Africa

Wolfowitz resigns, ending long fight at World Bank

(May 17, 2007) The resignation, effective June 30, brings a dramatic conclusion to two days of negotiations between Mr. Wolfowitz and the bank board after weeks of turmoil.

By Steven R. Weisman, New York Times, May 17, 2007

Paul D. Wolfowitz, ending a furor over favoritism that blew up into a global fight over American leadership, announced his resignation as president of the World Bank Thursday evening after the bank’s board accepted his claim that his mistakes at the bank were made in good faith.

The decision came four days after a special investigative committee of the bank concluded that he had violated his contract by breaking ethical and governing rules in arranging the generous pay and promotion package for Shaha Ali Riza, his companion, in 2005.

The resignation, effective June 30, brought a dramatic conclusion to two days of negotiations between Mr. Wolfowitz and the bank board after weeks of turmoil.

“He assured us that he acted ethically and in good faith in what he believed were the best interests of the institution, and we accept that,” said the board’s directors in a statement issued Thursday night. “We also accept that others involved acted ethically and in good faith.”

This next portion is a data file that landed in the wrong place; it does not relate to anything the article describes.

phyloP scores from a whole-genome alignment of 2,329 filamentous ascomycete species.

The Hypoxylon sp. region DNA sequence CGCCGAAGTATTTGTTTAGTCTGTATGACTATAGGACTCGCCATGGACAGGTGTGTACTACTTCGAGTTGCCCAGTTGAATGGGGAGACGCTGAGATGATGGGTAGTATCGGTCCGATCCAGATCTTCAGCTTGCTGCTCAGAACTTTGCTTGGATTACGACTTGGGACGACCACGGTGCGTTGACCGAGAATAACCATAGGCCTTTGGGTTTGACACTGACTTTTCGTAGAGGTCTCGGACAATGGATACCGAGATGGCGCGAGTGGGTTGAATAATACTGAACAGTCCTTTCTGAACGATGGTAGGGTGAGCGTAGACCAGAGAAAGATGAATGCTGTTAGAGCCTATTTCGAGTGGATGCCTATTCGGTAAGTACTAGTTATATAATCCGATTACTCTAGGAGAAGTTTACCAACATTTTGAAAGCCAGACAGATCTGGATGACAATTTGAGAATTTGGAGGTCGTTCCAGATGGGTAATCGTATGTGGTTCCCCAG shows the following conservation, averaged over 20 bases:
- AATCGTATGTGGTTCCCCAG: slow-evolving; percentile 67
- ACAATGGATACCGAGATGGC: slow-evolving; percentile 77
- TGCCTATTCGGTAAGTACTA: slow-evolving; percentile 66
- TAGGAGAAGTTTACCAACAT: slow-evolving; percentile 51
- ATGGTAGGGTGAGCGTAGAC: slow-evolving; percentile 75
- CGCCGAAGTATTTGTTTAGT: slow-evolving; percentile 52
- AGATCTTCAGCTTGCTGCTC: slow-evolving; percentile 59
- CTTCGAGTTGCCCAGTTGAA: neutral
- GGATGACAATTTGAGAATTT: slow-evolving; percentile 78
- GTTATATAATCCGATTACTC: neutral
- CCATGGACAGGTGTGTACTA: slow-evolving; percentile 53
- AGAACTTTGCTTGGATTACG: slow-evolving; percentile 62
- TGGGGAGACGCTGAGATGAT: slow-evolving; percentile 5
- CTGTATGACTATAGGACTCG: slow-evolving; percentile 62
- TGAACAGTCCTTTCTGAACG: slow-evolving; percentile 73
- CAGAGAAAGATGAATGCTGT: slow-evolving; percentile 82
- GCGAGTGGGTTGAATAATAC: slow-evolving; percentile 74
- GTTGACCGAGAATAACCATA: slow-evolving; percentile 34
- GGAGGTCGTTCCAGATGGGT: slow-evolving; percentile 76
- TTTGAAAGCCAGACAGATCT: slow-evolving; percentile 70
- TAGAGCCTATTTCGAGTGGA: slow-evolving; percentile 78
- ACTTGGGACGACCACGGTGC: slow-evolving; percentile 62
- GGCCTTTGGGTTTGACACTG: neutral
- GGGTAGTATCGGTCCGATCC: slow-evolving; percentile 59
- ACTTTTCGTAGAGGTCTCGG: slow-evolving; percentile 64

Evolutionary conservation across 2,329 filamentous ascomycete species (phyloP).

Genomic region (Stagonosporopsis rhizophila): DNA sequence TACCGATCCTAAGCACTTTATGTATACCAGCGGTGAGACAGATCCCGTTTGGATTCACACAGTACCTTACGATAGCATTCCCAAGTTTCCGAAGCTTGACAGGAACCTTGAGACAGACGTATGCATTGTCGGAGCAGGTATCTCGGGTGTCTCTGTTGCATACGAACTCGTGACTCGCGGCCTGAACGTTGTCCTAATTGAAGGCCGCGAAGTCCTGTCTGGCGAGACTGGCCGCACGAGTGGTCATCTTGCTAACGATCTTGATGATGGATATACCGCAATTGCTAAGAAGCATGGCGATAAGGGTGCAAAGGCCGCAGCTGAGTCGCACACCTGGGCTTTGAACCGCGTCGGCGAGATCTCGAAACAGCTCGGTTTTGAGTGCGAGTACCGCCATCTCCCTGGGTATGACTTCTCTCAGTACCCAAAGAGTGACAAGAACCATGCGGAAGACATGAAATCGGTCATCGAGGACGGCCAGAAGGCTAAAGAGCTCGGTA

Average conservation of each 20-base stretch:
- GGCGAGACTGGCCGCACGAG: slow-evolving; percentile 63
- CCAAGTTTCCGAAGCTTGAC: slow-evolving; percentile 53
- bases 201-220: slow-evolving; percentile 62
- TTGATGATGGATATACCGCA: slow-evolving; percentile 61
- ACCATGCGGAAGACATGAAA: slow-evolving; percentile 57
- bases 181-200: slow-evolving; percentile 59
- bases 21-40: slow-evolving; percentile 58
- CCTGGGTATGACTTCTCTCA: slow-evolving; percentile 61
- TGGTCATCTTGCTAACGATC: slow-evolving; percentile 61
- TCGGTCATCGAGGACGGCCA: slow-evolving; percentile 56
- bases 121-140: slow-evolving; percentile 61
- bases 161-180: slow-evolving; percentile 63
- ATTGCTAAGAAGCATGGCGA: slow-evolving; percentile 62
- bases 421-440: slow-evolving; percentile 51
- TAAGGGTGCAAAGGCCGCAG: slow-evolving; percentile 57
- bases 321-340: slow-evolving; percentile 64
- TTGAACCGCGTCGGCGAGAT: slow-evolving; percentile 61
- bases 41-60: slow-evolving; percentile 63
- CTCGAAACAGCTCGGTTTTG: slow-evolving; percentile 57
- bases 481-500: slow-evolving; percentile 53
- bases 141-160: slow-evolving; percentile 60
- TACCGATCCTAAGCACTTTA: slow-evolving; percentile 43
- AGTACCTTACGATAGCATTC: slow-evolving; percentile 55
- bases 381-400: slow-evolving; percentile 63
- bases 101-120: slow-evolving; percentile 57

In the carefully negotiated statement, the bank board praised Mr. Wolfowitz for his two years of service, particularly for his work in arranging debt relief and pressing for more assistance to poor countries, especially in Africa. They also cited Mr. Wolfowitz’s work in combating corruption, his signature issue.

Mr. Wolfowitz said he was grateful for the directors’ decision and, referring to the bank’s mission of helping the world’s poor, added: “Now it is necessary to find a way to move forward. To do that I have concluded that it is in the best interests of those whom this institution serves for that mission to be carried forward under new leadership.”

Mr. Wolfowitz’s negotiated departure averted what threatened to become a bitter rupture between the United States and its economic partners at an institution established after World War II. The World Bank channels $22 billion in loans and grants a year to poor countries.

But he left behind a place that must heal its divisions and overhaul a flawed, cumbersome structure that had allowed the controversy over Mr. Wolfowitz to spread out of control.

Steven R. Weisman, New York Times, May 17, 2007

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